When surrounded by and living amongst people who loved the country life, why did I leave? The reason for me was it was a matter of growing into maturity, I felt that to remain I would be trapped in an eternal adolescence, a sense of ‘not-grown-upness’. I had grown out of the country life. Today when my wife suggests how nice it would be to retire to a country cottage, my reaction is panic. What country life represents for me is a closing in of the intellectual horizon. A panic akin to claustrophobia, a fear of losing that sense of freedom which I treasure.
Perhaps my schooling accounted to my sense of an intellectual claustrophobia. I studied at a country secondary modern. A school in which the boys were expected to become farm labourers, factory hands or members of the armed forces . The girls typists or clerical assistants. Our education virtually ceased at fourteen, as at that age we had learn all that was needed to perform our expected future roles. What I developed was a sense of frustration, I knew that there was much more to learn, which I was being denied. Some of our teachers recognised our frustration, and by the time we reached the age of fifteen they offered us a chance to sit a new exam designed for secondary modern students. However even this was a source of frustration. The science textbook we used was the science of the 1930s. Obviously it was a reprint, but it ignored all the scientific developments that had taken place since 1945. What I can remember is that it state the space that made up most of the universe was the ether. I term I think that dated back to Isaac Newton’s time.
Although I loved the country life, I wanted more the escape from its narrow confining intellectual horizons. A rooted life, a sense of belonging for me was the surrender of my individuality. Going trout fishing at first light was an experience I will always treasure. However even when fishing alone in the early morning in the most idyllic of surroundings could not dispel my uneasy sense of being trapped. I could not see myself endlessly repeating this experience. I needed something more.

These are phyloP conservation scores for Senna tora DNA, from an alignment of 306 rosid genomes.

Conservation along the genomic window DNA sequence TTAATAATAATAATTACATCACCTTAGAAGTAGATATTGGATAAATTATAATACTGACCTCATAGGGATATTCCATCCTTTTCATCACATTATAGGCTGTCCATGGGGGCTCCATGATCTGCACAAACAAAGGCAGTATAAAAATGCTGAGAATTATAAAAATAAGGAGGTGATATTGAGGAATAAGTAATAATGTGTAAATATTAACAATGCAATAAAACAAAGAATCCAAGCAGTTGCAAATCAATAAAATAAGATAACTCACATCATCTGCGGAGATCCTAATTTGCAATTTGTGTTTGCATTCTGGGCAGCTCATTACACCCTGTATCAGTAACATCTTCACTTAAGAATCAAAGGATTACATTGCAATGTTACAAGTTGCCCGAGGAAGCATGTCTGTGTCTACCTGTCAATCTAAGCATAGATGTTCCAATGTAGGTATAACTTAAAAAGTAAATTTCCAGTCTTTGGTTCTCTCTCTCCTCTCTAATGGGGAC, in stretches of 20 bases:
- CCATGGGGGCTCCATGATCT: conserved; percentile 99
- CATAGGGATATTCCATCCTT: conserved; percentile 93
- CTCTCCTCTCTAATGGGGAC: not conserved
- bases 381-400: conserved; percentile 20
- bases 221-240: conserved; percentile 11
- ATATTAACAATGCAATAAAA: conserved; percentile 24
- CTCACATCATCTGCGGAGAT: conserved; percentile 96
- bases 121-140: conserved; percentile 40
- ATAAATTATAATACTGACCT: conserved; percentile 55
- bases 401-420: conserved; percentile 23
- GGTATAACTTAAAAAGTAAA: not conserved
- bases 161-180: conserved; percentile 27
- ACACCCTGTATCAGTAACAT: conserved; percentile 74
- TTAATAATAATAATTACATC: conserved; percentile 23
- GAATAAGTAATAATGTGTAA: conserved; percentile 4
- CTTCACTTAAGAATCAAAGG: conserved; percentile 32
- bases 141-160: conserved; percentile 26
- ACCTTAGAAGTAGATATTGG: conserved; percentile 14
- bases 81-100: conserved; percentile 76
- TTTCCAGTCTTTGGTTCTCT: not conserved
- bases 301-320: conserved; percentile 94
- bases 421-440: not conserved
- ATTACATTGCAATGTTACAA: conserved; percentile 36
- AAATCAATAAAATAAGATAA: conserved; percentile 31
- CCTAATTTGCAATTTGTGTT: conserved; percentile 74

Unlike Theresa May I value that sense of rootlessness that she abhors. It gives you a chance to remake your self. There is nothing that forces or pushes you into a particular role. Now although everybody knew that I was a gamekeepers son, it was only for them a matter of some interest or curiosity, it was not my defining characteristic. In the country being a gamekeepers son circumscribed your opportunities. You were expected to fulfil one of two roles, either follow in your fathers footsteps or become a farm labourer. The only escape was to become a factory hand in the nearby town.
The young people I met in London, were cut adrift from there roots. All were seizing the opportunity to remake there lives. Revelling in the freedom that being an unknown gave you. None wanted to go back. Patriotism of the form that Mrs May is advocating was something we scorned, it was old a drawing back to our childhoods. How could you be a British patriot of this sort and enjoy the music of Jimmi Hendricks or all the other American stars. We wanted to be citizens of nowhere adopting whatever identity suited us at that moment. Our clothes, our appearance and behaviours represented a rejection of the past. London for the young then was at the centre of the youth fashion industry. Clothes were not patriotic they were international.